Assumptions: the mother of all disasters.
The catastrophic fire at Paris’s beloved and historic Notre Dame has thrown France into a frenzy of national mourning and the world’s onlookers into a state of shock.
The Gothic cathedral in the heart of Paris has witnessed wars and uprisings in its 850 years, but in a single night saw its roof and spire crashing down at the hands of a destructive fire.
Watching a building of that stature be reduced to flames that took no less than 14 hours to extinguish is never easy.
And it’s harder still when you’ve seen it happen time and time again.
The cause of the fire is currently unknown, however there is speculation that this could be linked to a refurbishment currently taking place in the cathedral.
Renovations are carried out every day, from the large-scale restoration of buildings from yesteryear down to small-scale refurbishments for aesthetic improvements or disability enhancements.
But how often is the consideration for fire safety built into a project’s scope of work?
For many, the Notre Dame fire brought back memories of the blaze at Windsor Castle in 1992, which was sparked by a workman’s spotlight setting alight a curtain within the private chapel.
Hundreds of buildings are lost each year to fire, with a significant proportion of them being linked to a lack of consideration and due diligence during building works.
In June 2018, five-star London hotel, The Mandarin Oriental, saw a fire caused by on-site welding work; closely followed by a fire at the Mackintosh Building at Glasgow School of Art – the cause of which is still being investigated, albeit renovation was taking place at the time of the fire.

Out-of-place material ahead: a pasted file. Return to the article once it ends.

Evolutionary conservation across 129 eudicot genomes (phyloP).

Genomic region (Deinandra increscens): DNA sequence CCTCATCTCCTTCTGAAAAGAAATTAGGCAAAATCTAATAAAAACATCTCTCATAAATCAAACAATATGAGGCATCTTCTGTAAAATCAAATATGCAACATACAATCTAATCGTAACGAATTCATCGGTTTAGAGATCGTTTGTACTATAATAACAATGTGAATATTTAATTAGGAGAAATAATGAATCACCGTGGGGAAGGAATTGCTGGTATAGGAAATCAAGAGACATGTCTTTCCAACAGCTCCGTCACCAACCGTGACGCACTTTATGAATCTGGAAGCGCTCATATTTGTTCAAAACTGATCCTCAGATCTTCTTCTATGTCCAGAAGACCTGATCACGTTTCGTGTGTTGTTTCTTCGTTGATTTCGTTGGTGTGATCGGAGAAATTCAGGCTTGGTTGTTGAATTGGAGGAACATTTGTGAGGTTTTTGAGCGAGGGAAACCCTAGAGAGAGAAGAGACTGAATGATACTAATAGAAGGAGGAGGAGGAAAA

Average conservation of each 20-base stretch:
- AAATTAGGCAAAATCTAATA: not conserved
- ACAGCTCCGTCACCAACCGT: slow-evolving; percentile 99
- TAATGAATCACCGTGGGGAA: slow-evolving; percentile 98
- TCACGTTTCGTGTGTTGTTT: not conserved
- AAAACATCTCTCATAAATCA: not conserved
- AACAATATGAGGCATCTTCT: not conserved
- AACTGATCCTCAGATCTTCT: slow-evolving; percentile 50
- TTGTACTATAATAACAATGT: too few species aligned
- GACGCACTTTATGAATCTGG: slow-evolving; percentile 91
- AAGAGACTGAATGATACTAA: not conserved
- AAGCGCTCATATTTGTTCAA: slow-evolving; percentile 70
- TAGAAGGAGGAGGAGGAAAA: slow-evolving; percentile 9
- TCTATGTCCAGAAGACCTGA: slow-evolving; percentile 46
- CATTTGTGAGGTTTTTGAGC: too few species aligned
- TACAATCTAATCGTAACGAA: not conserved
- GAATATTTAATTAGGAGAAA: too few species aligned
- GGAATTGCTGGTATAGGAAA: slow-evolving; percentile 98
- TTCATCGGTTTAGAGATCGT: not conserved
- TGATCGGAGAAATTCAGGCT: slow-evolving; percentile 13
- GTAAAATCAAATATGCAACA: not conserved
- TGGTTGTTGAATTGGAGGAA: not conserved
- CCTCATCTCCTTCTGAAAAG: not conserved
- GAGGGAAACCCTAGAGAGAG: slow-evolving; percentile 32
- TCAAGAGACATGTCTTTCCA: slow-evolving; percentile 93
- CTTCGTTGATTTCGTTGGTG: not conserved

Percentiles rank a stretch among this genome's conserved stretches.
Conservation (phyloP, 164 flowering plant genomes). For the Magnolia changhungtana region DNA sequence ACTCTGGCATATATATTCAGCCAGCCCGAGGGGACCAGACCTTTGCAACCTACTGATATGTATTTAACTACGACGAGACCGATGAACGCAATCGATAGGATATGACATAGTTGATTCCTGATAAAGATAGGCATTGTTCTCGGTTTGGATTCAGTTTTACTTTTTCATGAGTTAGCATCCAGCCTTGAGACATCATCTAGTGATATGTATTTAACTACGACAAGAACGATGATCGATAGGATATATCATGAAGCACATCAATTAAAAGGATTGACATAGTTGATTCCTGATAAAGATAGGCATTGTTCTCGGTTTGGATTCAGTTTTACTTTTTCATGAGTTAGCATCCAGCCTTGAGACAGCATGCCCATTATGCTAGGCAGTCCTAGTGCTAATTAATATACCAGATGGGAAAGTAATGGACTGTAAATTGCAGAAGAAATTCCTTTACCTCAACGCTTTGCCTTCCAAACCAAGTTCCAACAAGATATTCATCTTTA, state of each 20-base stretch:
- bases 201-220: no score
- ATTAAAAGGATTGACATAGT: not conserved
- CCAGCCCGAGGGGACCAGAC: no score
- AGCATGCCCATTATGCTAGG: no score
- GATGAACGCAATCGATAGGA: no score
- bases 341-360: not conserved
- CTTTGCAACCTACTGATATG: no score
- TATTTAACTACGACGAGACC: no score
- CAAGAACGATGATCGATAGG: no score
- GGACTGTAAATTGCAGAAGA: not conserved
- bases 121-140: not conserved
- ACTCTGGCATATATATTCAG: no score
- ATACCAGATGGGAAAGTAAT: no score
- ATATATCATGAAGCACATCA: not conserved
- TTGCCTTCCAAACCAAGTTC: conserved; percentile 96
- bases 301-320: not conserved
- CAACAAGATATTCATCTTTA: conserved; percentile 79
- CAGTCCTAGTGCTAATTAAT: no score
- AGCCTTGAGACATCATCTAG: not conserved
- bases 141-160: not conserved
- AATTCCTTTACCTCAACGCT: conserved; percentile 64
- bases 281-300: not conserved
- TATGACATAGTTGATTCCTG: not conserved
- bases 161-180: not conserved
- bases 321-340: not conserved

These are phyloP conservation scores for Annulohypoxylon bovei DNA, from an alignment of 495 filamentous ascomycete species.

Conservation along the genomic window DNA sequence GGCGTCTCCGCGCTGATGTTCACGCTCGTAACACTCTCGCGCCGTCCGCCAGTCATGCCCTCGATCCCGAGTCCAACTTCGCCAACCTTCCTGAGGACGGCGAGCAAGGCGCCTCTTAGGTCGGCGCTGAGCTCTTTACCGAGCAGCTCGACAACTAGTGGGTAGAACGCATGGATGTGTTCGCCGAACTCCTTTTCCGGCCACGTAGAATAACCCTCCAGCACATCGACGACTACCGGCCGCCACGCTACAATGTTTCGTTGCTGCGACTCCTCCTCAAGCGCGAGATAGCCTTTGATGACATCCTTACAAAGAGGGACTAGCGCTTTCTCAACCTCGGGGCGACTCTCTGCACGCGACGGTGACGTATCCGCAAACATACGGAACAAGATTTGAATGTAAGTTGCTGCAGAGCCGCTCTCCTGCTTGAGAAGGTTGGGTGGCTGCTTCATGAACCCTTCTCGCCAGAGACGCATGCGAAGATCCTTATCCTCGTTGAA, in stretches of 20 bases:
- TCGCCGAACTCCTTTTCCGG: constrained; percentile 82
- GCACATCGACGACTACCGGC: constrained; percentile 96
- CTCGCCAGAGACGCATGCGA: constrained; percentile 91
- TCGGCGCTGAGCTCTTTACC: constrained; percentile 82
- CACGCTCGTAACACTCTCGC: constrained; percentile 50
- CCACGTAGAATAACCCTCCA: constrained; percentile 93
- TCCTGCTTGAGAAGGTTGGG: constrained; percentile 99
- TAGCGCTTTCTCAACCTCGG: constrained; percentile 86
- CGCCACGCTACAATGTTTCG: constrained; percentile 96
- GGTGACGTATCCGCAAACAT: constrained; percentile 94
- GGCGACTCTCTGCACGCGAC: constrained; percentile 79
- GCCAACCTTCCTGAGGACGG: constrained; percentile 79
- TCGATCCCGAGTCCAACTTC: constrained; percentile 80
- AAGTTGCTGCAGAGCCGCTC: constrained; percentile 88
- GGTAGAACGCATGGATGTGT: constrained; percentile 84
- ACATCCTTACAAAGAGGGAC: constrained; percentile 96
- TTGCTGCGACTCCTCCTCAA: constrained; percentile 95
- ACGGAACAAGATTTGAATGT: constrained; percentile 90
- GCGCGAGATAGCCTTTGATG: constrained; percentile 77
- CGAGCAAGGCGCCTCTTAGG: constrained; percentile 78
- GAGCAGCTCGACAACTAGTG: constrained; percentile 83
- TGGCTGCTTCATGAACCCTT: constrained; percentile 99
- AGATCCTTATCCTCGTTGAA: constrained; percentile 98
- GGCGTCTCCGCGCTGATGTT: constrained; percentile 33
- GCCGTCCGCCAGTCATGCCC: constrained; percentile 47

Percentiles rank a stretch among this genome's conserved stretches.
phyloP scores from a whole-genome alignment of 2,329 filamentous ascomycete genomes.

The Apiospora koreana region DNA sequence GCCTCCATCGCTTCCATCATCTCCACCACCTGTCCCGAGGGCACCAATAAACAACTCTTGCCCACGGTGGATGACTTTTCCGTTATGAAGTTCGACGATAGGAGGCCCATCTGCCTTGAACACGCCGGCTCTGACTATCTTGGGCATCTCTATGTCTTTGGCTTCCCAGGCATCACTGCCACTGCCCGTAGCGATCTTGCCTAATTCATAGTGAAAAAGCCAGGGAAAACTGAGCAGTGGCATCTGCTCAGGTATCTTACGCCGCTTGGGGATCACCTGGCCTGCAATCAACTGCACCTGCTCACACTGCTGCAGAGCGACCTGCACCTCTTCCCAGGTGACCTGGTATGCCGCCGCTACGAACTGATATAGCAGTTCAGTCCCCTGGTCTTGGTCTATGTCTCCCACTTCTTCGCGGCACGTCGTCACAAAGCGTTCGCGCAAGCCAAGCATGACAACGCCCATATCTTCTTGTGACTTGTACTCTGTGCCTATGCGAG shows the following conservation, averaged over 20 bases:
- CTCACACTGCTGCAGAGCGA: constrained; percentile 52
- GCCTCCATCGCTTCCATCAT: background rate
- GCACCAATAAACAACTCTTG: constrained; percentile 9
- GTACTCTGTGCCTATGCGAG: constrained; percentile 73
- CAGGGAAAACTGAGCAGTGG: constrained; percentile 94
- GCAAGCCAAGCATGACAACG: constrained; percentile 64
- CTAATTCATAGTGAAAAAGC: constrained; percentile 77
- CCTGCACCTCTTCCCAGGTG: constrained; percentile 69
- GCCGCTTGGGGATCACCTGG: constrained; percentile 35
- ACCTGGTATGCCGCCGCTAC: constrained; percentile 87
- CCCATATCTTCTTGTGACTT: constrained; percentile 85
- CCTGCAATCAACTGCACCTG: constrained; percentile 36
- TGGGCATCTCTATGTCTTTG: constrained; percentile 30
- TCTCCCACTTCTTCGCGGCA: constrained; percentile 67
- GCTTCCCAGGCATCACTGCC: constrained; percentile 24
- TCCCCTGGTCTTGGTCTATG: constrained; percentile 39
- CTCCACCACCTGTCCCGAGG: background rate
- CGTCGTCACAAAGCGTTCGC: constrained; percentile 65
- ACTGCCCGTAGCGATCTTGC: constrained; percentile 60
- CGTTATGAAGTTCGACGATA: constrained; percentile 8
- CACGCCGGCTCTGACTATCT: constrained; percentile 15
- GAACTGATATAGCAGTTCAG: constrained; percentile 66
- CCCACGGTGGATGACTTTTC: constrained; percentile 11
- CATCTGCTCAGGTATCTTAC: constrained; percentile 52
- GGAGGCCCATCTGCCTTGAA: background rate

[Luckily, there have been no fatalities or life-threatening injuries as a result of these fires.]
In 2018 alone, more than 200 historic UK buildings went up in smoke.
Post-Grenfell, more careful attention is thankfully being paid to new-build buildings, however the same considerations apply to both older buildings and those undergoing reconstructive works.
Archaic buildings are particularly susceptible to the fast spreading of fire due to voids and cavities in walls, floors and ceilings – effectively providing a clear runway for the flames.
Buildings undergoing refurbishment are also extremely vulnerable as they’re likely to have exposed wires and timber, and potentially hot works occurring as part of the renovation.
Without careful consideration and applied management both before any restoration works take place and during, the entire safety of the building and its inhabitants is left to the mercy of chance.
Common Reasons for Fires During Building Renovations
Assuming it’s someone else’s responsibility.
We all know the age-old idiom of what happens when we “assume”. But still, we assume away! Fire is often seen as a rare occurrence and, therefore, conscious efforts relating to fire safety often slip down the priority list.
During construction and renovation work, there’s often many parties involved – from on-site liaisons to third-party contractors, so knowing where to place responsibility often gets confusing and/or overlooked…until something goes wrong and a full-scale investigation ensues to know where to point the finger.